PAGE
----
Identifying the life history stages where density-dependent mortality occurs is essential for understanding fish population dynamics. Here we present an approach to evaluate density-dependent survivorship using catch-at-length data on bluefish (Pomatomus saltatrix) from fishery-independent data in the northwest Atlantic, focusing on the stage transition from age-0 to age-1. Abundance indices for each stage were generated by partitioning annual length frequency distributions into catch estimates for individual stages and by using a generalized additive model to standardize survey effort across years. We tested for the existence of density dependence by fitting the data to alternative stage-transition models and using model selection procedures to identify the best-fitting model. We found that that the transition from fall age-0 to age-1 is density dependent and that that significant dampening occurred throughout much of the time series we examined. Estimates of process error were small, suggesting relatively modest variance around the stage-transition model and little interannual variation in survivorship other than that generated by density-dependent effects. Further, we found our conclusions are robust to any potential bias imposed by observation error. We conclude that an improved understanding of bluefish population dynamics might follow from a fuller exploration of the processes dictating overwinter survivorship.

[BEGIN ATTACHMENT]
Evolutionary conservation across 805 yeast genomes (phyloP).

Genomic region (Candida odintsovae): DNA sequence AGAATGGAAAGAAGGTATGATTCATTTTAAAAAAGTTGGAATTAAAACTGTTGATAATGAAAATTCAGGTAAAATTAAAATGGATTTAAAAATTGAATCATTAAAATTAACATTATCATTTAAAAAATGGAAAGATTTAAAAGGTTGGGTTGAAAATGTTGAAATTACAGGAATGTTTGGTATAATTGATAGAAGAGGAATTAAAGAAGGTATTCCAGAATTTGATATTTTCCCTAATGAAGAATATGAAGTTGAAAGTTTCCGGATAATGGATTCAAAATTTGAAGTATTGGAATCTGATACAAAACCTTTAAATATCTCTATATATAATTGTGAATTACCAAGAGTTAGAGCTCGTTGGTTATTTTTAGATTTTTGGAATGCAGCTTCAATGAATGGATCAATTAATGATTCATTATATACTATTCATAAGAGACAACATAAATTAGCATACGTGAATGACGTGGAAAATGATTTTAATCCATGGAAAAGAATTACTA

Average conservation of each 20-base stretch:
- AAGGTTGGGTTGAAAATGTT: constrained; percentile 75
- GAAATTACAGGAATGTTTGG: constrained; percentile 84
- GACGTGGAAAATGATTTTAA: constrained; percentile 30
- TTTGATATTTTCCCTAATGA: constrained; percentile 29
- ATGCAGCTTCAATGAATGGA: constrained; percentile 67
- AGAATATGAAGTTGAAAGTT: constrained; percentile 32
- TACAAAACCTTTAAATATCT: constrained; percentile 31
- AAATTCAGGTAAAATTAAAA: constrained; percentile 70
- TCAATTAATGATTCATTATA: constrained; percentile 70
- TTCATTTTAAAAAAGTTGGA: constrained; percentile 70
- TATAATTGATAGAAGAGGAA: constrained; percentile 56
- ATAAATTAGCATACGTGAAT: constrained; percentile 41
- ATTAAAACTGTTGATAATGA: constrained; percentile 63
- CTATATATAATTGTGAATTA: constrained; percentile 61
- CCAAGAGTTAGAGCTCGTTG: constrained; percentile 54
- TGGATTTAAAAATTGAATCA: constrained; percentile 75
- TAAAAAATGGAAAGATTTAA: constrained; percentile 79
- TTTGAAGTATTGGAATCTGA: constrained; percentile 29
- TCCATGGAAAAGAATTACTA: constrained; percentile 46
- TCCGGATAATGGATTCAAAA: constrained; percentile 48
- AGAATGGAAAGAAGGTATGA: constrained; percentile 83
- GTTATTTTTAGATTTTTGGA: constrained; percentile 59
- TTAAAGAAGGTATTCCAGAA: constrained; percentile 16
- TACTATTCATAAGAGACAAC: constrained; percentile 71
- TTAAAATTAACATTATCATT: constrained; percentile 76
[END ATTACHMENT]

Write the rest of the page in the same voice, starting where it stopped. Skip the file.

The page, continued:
|Original language||English (US)|
|Number of pages||10|
|Journal||Canadian Journal of Fisheries and Aquatic Sciences|
|State||Published - Sep 2006|
All Science Journal Classification (ASJC) codes
- Ecology, Evolution, Behavior and Systematics
- Aquatic Science